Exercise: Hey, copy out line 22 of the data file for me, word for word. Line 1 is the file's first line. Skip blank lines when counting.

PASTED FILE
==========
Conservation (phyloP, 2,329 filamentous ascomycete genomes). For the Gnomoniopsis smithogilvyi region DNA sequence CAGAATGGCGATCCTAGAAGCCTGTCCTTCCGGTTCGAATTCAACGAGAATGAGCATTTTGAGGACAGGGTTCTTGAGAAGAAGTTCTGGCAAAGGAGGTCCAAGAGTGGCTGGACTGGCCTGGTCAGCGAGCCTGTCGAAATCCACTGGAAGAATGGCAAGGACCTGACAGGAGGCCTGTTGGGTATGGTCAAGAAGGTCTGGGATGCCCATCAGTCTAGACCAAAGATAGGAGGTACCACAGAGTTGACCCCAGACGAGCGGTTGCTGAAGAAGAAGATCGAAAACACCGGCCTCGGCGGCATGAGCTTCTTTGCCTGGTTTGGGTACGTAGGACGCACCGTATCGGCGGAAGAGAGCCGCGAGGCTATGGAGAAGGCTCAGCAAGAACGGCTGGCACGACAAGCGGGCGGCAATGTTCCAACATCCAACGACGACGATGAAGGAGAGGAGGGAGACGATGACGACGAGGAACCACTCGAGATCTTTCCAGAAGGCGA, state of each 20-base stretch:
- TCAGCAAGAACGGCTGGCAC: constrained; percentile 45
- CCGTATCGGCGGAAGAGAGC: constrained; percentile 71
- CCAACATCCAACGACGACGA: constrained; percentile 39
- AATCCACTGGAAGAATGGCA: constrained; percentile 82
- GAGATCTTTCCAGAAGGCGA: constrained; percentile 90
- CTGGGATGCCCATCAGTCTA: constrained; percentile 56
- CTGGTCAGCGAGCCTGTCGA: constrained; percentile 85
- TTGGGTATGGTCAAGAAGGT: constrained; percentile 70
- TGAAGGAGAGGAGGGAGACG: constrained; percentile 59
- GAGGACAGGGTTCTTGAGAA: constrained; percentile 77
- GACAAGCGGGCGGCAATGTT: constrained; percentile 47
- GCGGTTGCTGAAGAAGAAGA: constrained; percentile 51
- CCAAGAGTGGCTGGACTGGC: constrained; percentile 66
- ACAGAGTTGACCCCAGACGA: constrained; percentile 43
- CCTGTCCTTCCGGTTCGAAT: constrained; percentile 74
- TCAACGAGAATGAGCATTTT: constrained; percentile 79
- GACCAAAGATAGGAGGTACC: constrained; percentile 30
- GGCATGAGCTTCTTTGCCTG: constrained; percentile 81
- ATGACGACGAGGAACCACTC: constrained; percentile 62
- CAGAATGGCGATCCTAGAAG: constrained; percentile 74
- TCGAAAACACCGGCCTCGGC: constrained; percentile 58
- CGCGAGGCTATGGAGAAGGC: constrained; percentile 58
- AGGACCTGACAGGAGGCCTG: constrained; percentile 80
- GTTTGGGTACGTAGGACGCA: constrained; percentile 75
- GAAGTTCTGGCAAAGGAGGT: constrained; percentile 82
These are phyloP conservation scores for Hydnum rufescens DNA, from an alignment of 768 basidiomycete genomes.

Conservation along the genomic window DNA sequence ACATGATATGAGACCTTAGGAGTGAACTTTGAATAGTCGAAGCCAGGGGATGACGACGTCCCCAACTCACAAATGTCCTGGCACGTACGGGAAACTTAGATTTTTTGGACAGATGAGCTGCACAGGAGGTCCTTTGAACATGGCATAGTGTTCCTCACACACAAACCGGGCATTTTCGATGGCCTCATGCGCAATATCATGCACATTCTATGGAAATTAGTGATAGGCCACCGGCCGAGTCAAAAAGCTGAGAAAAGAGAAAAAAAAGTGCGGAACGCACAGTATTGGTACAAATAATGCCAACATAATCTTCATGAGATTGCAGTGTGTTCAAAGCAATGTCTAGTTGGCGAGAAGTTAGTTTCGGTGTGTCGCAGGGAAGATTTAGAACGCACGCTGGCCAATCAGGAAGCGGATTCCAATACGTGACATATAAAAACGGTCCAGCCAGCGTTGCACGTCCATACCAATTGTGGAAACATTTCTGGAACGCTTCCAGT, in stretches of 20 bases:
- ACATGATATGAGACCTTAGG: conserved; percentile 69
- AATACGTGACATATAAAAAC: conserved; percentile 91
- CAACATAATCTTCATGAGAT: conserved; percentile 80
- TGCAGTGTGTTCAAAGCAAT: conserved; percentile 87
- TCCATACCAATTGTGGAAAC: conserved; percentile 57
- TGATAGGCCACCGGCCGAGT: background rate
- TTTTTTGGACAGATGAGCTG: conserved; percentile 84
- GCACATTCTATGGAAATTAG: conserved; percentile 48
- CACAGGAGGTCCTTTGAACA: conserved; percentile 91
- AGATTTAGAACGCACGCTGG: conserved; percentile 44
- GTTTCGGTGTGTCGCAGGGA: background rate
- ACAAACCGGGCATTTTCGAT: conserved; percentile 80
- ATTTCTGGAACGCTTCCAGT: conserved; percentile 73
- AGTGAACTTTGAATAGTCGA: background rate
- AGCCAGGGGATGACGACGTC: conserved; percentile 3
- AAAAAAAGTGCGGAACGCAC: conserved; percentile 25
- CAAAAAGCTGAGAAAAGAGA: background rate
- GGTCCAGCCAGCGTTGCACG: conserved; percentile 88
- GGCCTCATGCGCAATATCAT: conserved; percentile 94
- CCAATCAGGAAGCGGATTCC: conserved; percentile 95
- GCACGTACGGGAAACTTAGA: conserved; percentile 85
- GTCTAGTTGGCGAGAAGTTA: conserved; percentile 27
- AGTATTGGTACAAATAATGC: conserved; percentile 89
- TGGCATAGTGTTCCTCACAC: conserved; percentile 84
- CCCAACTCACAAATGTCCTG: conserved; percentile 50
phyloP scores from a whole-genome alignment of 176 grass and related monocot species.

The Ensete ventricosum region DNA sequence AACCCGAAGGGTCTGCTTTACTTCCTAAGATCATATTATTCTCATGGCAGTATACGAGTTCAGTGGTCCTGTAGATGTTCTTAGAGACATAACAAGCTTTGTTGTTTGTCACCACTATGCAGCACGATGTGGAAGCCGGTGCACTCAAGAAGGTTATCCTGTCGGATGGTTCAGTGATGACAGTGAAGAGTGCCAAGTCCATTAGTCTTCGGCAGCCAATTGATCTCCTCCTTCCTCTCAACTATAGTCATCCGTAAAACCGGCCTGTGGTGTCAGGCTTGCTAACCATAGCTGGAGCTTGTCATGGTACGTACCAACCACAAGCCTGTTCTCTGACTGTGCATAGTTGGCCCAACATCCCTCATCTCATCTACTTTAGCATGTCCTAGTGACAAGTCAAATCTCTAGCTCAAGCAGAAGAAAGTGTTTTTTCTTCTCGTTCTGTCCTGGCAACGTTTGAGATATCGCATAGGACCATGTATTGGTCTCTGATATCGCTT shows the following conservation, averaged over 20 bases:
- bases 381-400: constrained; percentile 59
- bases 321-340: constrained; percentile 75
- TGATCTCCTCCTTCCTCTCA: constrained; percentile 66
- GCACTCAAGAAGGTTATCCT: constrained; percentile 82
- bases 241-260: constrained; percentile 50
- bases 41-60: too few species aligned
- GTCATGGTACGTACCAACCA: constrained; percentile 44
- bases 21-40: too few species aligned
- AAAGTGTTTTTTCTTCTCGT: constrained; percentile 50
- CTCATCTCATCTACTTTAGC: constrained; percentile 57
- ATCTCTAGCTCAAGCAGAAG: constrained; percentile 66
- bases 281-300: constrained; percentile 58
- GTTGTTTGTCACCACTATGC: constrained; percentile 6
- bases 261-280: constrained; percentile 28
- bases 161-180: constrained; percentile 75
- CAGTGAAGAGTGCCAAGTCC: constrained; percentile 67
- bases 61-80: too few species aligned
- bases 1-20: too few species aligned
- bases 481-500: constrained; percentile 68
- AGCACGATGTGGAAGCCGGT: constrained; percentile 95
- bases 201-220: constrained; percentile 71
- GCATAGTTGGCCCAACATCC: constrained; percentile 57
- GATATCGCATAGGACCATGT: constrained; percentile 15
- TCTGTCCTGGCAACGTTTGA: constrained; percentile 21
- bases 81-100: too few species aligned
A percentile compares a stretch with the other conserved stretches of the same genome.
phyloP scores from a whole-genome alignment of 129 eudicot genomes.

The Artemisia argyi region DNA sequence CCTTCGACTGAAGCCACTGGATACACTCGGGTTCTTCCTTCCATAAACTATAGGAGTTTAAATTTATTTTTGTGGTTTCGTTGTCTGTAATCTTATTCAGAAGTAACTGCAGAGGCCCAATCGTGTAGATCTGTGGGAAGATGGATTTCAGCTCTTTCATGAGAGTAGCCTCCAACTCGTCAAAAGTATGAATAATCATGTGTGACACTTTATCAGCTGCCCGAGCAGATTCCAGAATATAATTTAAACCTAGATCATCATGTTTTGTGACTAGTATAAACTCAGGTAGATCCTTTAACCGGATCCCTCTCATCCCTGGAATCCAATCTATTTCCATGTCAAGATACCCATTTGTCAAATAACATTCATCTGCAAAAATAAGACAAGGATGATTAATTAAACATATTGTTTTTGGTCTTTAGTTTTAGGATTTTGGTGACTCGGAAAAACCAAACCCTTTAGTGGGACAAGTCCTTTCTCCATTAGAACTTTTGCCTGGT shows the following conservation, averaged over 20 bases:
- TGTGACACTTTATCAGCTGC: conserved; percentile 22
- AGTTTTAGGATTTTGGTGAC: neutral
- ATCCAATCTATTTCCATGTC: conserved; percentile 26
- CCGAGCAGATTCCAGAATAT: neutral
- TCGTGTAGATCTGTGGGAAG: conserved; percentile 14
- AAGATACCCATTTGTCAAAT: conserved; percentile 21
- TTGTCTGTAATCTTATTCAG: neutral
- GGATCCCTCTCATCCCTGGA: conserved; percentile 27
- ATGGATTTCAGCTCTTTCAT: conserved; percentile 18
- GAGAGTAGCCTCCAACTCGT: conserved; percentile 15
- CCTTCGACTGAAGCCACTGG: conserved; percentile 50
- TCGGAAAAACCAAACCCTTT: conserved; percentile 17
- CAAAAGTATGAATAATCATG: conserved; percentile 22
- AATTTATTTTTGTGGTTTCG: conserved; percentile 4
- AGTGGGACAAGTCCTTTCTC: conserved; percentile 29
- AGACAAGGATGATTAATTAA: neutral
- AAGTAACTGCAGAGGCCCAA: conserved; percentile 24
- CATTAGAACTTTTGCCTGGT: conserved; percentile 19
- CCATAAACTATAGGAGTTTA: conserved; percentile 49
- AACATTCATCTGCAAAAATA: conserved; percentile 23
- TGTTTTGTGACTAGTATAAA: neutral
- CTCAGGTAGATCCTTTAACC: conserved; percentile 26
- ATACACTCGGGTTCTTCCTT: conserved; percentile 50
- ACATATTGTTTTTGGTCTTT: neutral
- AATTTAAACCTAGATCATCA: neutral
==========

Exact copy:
- TCGAAAACACCGGCCTCGGC: constrained; percentile 58